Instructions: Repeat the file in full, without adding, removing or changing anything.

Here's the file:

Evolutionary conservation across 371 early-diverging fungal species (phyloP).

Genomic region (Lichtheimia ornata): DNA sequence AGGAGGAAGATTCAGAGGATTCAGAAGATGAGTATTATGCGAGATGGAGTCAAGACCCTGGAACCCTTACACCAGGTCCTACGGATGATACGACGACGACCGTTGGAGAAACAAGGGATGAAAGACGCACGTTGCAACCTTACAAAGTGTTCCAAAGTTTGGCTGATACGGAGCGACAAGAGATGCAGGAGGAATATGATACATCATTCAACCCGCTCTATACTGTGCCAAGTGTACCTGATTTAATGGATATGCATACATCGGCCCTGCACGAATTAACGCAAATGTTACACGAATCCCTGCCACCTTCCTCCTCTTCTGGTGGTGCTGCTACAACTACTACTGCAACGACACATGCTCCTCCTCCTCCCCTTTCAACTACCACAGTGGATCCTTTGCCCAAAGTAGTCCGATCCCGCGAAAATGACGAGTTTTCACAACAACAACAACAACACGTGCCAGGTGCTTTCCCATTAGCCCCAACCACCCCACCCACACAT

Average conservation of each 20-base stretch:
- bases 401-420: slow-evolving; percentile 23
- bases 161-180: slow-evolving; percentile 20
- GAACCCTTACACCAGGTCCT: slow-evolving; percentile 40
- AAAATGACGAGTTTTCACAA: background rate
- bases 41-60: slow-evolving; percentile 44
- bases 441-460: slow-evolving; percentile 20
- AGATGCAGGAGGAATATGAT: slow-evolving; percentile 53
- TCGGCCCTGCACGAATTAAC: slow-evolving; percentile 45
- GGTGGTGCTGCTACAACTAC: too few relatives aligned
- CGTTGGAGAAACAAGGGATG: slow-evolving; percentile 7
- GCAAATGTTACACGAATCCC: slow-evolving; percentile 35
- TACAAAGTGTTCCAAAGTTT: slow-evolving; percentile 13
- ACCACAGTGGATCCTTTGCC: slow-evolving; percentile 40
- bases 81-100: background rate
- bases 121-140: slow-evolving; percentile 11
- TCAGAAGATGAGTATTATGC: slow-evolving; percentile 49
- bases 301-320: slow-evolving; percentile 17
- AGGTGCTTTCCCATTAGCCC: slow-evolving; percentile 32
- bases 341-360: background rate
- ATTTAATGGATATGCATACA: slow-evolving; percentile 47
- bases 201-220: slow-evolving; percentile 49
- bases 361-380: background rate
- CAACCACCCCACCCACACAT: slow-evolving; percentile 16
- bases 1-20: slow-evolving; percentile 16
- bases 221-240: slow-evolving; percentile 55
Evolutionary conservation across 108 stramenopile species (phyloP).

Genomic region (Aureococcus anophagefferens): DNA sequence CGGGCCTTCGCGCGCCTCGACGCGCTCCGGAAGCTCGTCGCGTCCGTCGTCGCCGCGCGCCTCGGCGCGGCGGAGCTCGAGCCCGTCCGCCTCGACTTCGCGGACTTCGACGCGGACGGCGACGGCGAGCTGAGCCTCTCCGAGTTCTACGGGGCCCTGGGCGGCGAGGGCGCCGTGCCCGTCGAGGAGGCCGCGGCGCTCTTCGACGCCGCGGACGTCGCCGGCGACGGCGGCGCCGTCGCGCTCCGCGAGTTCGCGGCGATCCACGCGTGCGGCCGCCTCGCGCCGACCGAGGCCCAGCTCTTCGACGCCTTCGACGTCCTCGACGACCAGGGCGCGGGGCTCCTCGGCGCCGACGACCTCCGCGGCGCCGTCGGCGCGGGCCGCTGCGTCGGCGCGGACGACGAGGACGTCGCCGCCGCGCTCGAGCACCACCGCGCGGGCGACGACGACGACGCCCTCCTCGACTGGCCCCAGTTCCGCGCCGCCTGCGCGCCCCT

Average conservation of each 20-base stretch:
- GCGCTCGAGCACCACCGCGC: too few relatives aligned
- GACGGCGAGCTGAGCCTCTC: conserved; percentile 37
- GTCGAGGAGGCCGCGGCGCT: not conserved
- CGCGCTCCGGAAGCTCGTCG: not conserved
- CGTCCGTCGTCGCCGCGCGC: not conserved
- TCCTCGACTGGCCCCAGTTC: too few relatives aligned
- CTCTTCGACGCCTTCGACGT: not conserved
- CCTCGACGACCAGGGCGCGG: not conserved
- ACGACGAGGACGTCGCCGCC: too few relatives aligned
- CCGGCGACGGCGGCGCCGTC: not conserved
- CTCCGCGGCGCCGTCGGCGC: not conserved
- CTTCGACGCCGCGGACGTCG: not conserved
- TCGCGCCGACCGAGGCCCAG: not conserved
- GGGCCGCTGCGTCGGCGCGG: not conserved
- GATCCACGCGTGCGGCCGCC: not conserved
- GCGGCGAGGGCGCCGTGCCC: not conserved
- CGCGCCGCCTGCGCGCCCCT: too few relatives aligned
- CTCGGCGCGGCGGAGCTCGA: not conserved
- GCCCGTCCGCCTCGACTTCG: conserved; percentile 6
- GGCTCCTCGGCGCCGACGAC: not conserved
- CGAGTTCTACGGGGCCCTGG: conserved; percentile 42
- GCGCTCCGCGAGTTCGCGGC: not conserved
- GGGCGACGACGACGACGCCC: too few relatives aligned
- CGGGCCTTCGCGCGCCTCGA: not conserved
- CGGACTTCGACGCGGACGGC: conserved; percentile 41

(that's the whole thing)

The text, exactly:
Evolutionary conservation across 371 early-diverging fungal species (phyloP).

Genomic region (Lichtheimia ornata): DNA sequence AGGAGGAAGATTCAGAGGATTCAGAAGATGAGTATTATGCGAGATGGAGTCAAGACCCTGGAACCCTTACACCAGGTCCTACGGATGATACGACGACGACCGTTGGAGAAACAAGGGATGAAAGACGCACGTTGCAACCTTACAAAGTGTTCCAAAGTTTGGCTGATACGGAGCGACAAGAGATGCAGGAGGAATATGATACATCATTCAACCCGCTCTATACTGTGCCAAGTGTACCTGATTTAATGGATATGCATACATCGGCCCTGCACGAATTAACGCAAATGTTACACGAATCCCTGCCACCTTCCTCCTCTTCTGGTGGTGCTGCTACAACTACTACTGCAACGACACATGCTCCTCCTCCTCCCCTTTCAACTACCACAGTGGATCCTTTGCCCAAAGTAGTCCGATCCCGCGAAAATGACGAGTTTTCACAACAACAACAACAACACGTGCCAGGTGCTTTCCCATTAGCCCCAACCACCCCACCCACACAT

Average conservation of each 20-base stretch:
- bases 401-420: slow-evolving; percentile 23
- bases 161-180: slow-evolving; percentile 20
- GAACCCTTACACCAGGTCCT: slow-evolving; percentile 40
- AAAATGACGAGTTTTCACAA: background rate
- bases 41-60: slow-evolving; percentile 44
- bases 441-460: slow-evolving; percentile 20
- AGATGCAGGAGGAATATGAT: slow-evolving; percentile 53
- TCGGCCCTGCACGAATTAAC: slow-evolving; percentile 45
- GGTGGTGCTGCTACAACTAC: too few relatives aligned
- CGTTGGAGAAACAAGGGATG: slow-evolving; percentile 7
- GCAAATGTTACACGAATCCC: slow-evolving; percentile 35
- TACAAAGTGTTCCAAAGTTT: slow-evolving; percentile 13
- ACCACAGTGGATCCTTTGCC: slow-evolving; percentile 40
- bases 81-100: background rate
- bases 121-140: slow-evolving; percentile 11
- TCAGAAGATGAGTATTATGC: slow-evolving; percentile 49
- bases 301-320: slow-evolving; percentile 17
- AGGTGCTTTCCCATTAGCCC: slow-evolving; percentile 32
- bases 341-360: background rate
- ATTTAATGGATATGCATACA: slow-evolving; percentile 47
- bases 201-220: slow-evolving; percentile 49
- bases 361-380: background rate
- CAACCACCCCACCCACACAT: slow-evolving; percentile 16
- bases 1-20: slow-evolving; percentile 16
- bases 221-240: slow-evolving; percentile 55
Evolutionary conservation across 108 stramenopile species (phyloP).

Genomic region (Aureococcus anophagefferens): DNA sequence CGGGCCTTCGCGCGCCTCGACGCGCTCCGGAAGCTCGTCGCGTCCGTCGTCGCCGCGCGCCTCGGCGCGGCGGAGCTCGAGCCCGTCCGCCTCGACTTCGCGGACTTCGACGCGGACGGCGACGGCGAGCTGAGCCTCTCCGAGTTCTACGGGGCCCTGGGCGGCGAGGGCGCCGTGCCCGTCGAGGAGGCCGCGGCGCTCTTCGACGCCGCGGACGTCGCCGGCGACGGCGGCGCCGTCGCGCTCCGCGAGTTCGCGGCGATCCACGCGTGCGGCCGCCTCGCGCCGACCGAGGCCCAGCTCTTCGACGCCTTCGACGTCCTCGACGACCAGGGCGCGGGGCTCCTCGGCGCCGACGACCTCCGCGGCGCCGTCGGCGCGGGCCGCTGCGTCGGCGCGGACGACGAGGACGTCGCCGCCGCGCTCGAGCACCACCGCGCGGGCGACGACGACGACGCCCTCCTCGACTGGCCCCAGTTCCGCGCCGCCTGCGCGCCCCT

Average conservation of each 20-base stretch:
- GCGCTCGAGCACCACCGCGC: too few relatives aligned
- GACGGCGAGCTGAGCCTCTC: conserved; percentile 37
- GTCGAGGAGGCCGCGGCGCT: not conserved
- CGCGCTCCGGAAGCTCGTCG: not conserved
- CGTCCGTCGTCGCCGCGCGC: not conserved
- TCCTCGACTGGCCCCAGTTC: too few relatives aligned
- CTCTTCGACGCCTTCGACGT: not conserved
- CCTCGACGACCAGGGCGCGG: not conserved
- ACGACGAGGACGTCGCCGCC: too few relatives aligned
- CCGGCGACGGCGGCGCCGTC: not conserved
- CTCCGCGGCGCCGTCGGCGC: not conserved
- CTTCGACGCCGCGGACGTCG: not conserved
- TCGCGCCGACCGAGGCCCAG: not conserved
- GGGCCGCTGCGTCGGCGCGG: not conserved
- GATCCACGCGTGCGGCCGCC: not conserved
- GCGGCGAGGGCGCCGTGCCC: not conserved
- CGCGCCGCCTGCGCGCCCCT: too few relatives aligned
- CTCGGCGCGGCGGAGCTCGA: not conserved
- GCCCGTCCGCCTCGACTTCG: conserved; percentile 6
- GGCTCCTCGGCGCCGACGAC: not conserved
- CGAGTTCTACGGGGCCCTGG: conserved; percentile 42
- GCGCTCCGCGAGTTCGCGGC: not conserved
- GGGCGACGACGACGACGCCC: too few relatives aligned
- CGGGCCTTCGCGCGCCTCGA: not conserved
- CGGACTTCGACGCGGACGGC: conserved; percentile 41